.by Eric Johnson
I was only four years-old at the time, but somehow I remember parts of it all. So much so, that to this day, when I refer back to my memories, my dad knows I have it all right. In 1968, my dad went to go see a film called Bullitt. Directed by Peter Yates, the film was described as an action thriller. The premise of the film involved a California politician named Walter Chalmers who was trying to bring down the Mob. For protection before a heavy-duty court hearing, Chalmers hires a Lieutenant named Frank Bullitt. Bullitt is played by the great Steve McQueen. Okay, now that we have that all out of the way, here’s where my story begins.
Bullitt is best known for featuring the best car chase scene of all-time. In it, Bullitt, behind the wheel of a 1969 Ford Mustang 390 CID Fastback, is chased by two hit men in a Tuxedo Black Dodge Charger R/T 440 Magnum. The chase ate up exactly 9 minutes and 42 seconds of film, but for any man (or four-year old for that matter) in America at the time, the chase would, in their memory, last forever. It would also make more than a few men reach for the wallets. I know my old man did. According to my mom, my dad saw the film on a Friday night, and the next morning, went straight to a Cleveland area Dodge dealer to buy the same Charger that was driven by the actor Bill Hickman in the film.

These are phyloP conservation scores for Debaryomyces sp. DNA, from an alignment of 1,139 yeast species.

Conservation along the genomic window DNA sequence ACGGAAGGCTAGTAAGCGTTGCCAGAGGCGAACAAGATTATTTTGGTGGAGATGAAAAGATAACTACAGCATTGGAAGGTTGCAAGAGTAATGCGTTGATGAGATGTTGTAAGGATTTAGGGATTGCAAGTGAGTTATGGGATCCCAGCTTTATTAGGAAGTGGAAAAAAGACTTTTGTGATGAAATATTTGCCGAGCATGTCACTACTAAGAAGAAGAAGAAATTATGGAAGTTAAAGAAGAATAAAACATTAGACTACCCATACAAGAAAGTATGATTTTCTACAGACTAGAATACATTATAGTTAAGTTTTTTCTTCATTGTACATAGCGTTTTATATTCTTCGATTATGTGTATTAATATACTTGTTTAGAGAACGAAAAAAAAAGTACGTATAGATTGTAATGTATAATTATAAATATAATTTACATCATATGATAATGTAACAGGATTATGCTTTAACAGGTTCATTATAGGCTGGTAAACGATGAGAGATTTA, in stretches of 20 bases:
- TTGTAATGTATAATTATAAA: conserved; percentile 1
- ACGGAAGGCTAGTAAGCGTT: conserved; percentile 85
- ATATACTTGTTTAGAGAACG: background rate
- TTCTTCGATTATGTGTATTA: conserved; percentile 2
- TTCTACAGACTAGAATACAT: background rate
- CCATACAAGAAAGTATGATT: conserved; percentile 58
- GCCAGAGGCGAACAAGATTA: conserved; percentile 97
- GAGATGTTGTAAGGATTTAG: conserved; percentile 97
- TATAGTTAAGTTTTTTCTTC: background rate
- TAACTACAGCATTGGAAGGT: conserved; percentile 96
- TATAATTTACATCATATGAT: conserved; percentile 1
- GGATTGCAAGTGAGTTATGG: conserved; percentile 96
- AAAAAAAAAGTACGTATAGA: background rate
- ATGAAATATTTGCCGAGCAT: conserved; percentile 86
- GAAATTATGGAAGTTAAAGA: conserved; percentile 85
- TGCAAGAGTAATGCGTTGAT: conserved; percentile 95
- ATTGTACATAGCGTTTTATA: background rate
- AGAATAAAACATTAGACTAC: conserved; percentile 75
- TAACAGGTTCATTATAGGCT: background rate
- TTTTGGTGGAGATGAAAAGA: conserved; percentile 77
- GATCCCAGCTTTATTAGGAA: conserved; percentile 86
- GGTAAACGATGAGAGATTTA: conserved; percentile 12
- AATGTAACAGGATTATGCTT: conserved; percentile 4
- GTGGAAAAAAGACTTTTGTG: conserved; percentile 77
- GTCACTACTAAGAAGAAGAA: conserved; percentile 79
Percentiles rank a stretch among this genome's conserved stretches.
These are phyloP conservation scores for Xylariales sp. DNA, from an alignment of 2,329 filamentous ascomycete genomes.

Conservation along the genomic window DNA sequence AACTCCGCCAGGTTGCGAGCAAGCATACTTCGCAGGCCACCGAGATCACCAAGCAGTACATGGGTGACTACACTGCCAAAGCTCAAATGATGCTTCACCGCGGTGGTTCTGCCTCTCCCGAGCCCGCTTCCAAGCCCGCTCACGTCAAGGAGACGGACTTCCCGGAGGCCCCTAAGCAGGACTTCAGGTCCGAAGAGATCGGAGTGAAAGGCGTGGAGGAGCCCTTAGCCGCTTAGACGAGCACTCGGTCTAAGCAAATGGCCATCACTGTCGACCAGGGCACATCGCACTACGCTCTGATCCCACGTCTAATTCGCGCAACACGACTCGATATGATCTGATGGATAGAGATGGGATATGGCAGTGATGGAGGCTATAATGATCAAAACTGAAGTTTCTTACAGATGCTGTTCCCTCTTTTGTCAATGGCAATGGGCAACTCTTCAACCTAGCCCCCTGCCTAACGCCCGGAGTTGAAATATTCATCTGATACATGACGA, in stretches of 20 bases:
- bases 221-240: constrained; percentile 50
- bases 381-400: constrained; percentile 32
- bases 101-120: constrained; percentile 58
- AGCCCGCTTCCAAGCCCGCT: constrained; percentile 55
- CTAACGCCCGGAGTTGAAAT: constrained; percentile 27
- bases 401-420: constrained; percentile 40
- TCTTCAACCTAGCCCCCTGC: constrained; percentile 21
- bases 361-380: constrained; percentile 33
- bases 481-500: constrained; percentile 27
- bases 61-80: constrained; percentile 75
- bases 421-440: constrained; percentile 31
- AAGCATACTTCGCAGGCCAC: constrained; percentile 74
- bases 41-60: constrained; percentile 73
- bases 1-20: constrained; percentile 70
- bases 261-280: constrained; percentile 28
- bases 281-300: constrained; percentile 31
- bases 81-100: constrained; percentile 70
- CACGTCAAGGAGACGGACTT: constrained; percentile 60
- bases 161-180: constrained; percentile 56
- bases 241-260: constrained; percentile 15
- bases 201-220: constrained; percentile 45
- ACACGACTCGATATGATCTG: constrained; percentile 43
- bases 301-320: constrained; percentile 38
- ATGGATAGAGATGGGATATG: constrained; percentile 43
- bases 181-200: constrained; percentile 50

I don’t remember how it exactly all went down, but I do remember waking up from a nap, being led outside and seeing a shiny black car my dad had just bought. It looked mean. It looked mad. It looked cool. Not long after, my dad took me to see the movie. At that age I didn’t remember much of it, but I remember one part very vividly. I remember the part when Hickman – sitting in the driver’s seat and dressed in a trench coat – pulls up behind McQueen, puts on his seat belt and looks over to his shotgun. Seeing him in his rearview mirror, McQueen mashes the Fastback’s gas pedal to the floor and boils the rear tires. Hickman does the same and the chase begins.
Oh yeah… My dad started racing that car a few months later. He won’t admit it, but my mom later told me he traded his younger brother his entire record collection he had amassed while in the Navy for a new crankshaft.